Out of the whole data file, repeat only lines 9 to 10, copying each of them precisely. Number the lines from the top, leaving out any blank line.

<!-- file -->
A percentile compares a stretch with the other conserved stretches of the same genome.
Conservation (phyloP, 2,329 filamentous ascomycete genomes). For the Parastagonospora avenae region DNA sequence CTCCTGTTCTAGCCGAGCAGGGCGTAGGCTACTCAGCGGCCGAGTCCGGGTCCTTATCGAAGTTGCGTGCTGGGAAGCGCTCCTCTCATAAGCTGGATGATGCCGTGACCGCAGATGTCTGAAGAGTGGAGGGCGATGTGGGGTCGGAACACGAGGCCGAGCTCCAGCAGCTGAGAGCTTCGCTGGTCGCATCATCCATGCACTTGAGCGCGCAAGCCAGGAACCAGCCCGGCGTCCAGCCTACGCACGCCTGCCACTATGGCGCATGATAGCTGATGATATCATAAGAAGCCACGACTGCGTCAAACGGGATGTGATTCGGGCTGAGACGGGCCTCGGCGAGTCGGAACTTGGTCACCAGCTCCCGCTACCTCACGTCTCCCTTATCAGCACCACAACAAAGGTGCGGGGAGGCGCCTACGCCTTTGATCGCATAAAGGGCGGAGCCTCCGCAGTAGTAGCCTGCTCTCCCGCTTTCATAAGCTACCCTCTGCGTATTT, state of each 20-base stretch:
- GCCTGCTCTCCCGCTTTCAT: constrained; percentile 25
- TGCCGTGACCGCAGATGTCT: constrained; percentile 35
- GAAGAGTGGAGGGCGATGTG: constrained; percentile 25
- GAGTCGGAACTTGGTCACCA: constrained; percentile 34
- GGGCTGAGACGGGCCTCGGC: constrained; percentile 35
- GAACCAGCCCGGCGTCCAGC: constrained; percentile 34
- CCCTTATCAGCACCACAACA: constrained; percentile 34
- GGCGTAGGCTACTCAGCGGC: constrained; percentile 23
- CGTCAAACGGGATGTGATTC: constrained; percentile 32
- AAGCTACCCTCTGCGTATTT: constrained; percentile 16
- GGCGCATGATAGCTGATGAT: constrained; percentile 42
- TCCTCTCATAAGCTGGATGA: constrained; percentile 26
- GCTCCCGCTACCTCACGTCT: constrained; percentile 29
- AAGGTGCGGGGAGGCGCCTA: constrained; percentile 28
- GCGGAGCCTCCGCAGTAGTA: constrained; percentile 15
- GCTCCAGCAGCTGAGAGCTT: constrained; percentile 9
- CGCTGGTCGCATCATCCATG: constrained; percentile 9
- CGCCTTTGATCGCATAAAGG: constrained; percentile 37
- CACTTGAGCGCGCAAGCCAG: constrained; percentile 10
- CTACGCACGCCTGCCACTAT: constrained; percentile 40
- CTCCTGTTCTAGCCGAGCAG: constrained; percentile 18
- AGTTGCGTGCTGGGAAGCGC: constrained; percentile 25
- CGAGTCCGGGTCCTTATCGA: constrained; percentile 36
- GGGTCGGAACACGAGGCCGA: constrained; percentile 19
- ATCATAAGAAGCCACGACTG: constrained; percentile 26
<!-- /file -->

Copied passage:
- CCCTTATCAGCACCACAACA: constrained; percentile 34
- GGCGTAGGCTACTCAGCGGC: constrained; percentile 23